“Of course, the market is expanding,” said Jimmy Clidaras, principal engineer for platforms and infrastructure at Google. “We’re doing stuff today in the cloud that we never would have thought of. Music used to be at home and now it’s in the sky.”

“The numbers do make sense,” said Kenneth Brill, founder of the Uptime Institute, an industry consulting group based in Santa Fe, N.M. “But they shouldn’t be taken as indicating the problem’s over. There is certainly increasing energy consumption and that should be a concern for everyone.”

The slowdown in the rate of growth of electricity use is particularly significant because it comes in the midst of the biggest build-out of new data center capacity in the history of the industry.

Fueled by an insatiable demand for new Internet services and a shift to so-called cloud computing services that are largely hosted in commercial data centers and in the large data farms operated by companies like Amazon, Apple, Google, Microsoft and Facebook, there has been an increasing discussion about the growing percentage of the nation’s electricity that will be consumed by vast data centers being constructed at a record pace.

But the new report indicates that electricity used by global data centers in 2010 remained relatively modest. “Electricity used in global data centers likely accounted for between 1.1 percent and 1.5 percent of total electricity use, respectively. For the U.S. that number was between 1.7 percent and 2.2 percent,” according to the report.

In an earlier paper, Mr. Koomey reported that the power used by servers in data centers represented about 0.5 percent of world electricity consumption in 2005. When cooling and auxiliary infrastructure were included, that figure was about 1 percent, he wrote. The worldwide demand for data center power in 2005 was equivalent to the output of about 17 1,000-megawatt power plants.

As part of his latest research, Mr. Koomey was able to get a more detailed estimate of Google’s contribution to the global growth of power consumption by data centers than has been previously publicly available. Google, which generally builds custom computer servers for its data centers, has been secretive about the number of servers that it uses to power services like Google Search and YouTube.

However, in May a Google executive told Mr. Koomey that the company’s total data center electricity use was less than 1 percent of the Koomey report’s estimate of electricity consumed by data centers worldwide.

If the estimate is accurate, it could confirm the widely held industry perception that Google, with its many large data centers, is relatively more efficient than the mainstream of the data center industry. A vast majority of data center designers choose to use standard industry equipment, not equipment specialized for particular computing tasks.

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Spain Arrests 3 in PlayStation Cyberattacks

In a statement, the police said that with the arrests, they had dismantled the local leadership of the shadowy international network of computer hackers, called Anonymous, that has claimed responsibility for a wide variety of attacks.

According to the statement, Anonymous is made up of people from various countries organized into cells that share common goals. The activists operate anonymously, but in a coordinated fashion.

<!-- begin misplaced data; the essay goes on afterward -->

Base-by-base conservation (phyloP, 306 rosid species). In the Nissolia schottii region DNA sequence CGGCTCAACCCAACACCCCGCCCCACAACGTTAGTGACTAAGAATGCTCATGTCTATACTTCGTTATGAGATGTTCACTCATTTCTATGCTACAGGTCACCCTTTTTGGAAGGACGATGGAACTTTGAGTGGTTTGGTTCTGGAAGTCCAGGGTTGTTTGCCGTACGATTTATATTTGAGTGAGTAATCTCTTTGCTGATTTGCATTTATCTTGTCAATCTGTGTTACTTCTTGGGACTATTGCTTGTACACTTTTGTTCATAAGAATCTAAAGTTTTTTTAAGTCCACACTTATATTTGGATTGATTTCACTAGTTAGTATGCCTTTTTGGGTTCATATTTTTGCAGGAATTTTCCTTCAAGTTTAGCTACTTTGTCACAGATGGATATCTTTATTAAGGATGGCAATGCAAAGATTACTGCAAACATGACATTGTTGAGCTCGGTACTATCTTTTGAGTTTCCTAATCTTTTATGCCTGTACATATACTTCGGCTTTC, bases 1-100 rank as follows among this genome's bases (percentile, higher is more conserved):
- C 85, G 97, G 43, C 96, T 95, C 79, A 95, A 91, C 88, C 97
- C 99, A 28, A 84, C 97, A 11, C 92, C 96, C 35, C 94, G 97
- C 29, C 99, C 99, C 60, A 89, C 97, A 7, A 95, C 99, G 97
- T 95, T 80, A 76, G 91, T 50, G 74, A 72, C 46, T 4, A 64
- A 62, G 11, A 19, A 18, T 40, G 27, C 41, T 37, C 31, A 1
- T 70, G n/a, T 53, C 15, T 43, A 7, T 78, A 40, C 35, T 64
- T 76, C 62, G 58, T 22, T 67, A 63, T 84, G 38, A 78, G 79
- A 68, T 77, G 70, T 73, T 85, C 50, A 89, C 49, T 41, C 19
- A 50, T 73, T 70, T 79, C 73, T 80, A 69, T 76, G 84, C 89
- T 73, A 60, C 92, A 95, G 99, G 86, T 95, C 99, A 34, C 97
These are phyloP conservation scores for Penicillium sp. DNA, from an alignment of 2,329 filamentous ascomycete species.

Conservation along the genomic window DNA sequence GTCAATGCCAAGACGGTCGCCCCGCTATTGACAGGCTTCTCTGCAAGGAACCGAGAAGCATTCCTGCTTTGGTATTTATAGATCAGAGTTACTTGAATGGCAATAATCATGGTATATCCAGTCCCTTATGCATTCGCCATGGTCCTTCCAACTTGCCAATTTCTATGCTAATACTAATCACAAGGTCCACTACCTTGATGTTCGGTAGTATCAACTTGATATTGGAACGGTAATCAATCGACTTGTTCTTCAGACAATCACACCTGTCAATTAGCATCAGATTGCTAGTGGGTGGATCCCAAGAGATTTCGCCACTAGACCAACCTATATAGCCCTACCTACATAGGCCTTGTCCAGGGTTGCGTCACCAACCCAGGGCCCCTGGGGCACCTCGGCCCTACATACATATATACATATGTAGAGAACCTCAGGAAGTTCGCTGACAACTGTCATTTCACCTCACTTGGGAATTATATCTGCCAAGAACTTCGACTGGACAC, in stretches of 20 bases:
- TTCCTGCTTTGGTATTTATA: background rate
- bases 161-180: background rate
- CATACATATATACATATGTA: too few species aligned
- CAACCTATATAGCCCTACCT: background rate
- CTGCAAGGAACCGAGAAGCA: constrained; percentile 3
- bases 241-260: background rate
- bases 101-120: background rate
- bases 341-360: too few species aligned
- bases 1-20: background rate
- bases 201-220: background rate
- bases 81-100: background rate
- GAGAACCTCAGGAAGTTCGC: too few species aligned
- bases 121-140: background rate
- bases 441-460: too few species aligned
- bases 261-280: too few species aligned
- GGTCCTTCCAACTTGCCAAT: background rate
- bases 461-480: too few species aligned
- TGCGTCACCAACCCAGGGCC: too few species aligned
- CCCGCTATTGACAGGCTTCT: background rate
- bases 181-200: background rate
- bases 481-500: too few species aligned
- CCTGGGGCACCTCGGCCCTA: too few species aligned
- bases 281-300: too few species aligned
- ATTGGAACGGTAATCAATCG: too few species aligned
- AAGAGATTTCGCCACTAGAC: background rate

One of the “hacktivist” detainees, the police said, had harbored a computer server in an apartment in the northern port city of Gijon, from which the group attacked the Web sites of the Sony PlayStation online gaming store.

It also was used in coordinated cyberattacks against two Spanish banks, BBVA and Bankia, the Italian energy company Enel, as well as government sites in Spain, Egypt, Algeria, Libya, Iran, Chile, Colombia and New Zealand, the police said.

The police provided little information about the suspects.

It was not immediately clear if the group had been the sole, or even the main, perpetrator of the recent attacks on Sony. About a dozen Sony Web sites and services around the world have been hacked, with the biggest breaches forcing the Tokyo-based company to shut down its popular PlayStation Network for a month beginning in April.

The company has acknowledged that hackers compromised personal data for tens of millions of user accounts. Earlier this month, a separate hacker collective called Lulz Security said it had breached a Sony Pictures site and released vital source codes.

Sony has estimated that the hacker attacks will cost it at least 14 billion yen, or $173 million, in damages, including information technology spending, legal costs, lower sales and free offers to lure back customers.

Mami Imada, a Sony spokeswoman in Tokyo, said she had no information on the arrests and declined to comment.

The police said members of Anonymous made use of a computer program called LOIC to crash Web sites by flooding them with denial of service attacks.

The arrests follow an investigation that was begun last October, when hackers overwhelmed the Spanish Ministry of Culture’s Web site to protest Spanish legislation increasing punishments for illegal downloads.

Among recent attacks, the hackers also brought down the site of the Spanish National Electoral Commission last month before regional and municipal elections.

The movement against the anti-piracy law has been closely linked to the broader youth-led political movement that have occupied Puerta del Sol in Madrid and other city squares since May 15.

These protests have called for a complete overhaul of Spain’s political system — and the laws targeting illegal downloading.

Raphael Minder reported from Madrid. Hiroko Tabuchi contributed reporting from Tokyo.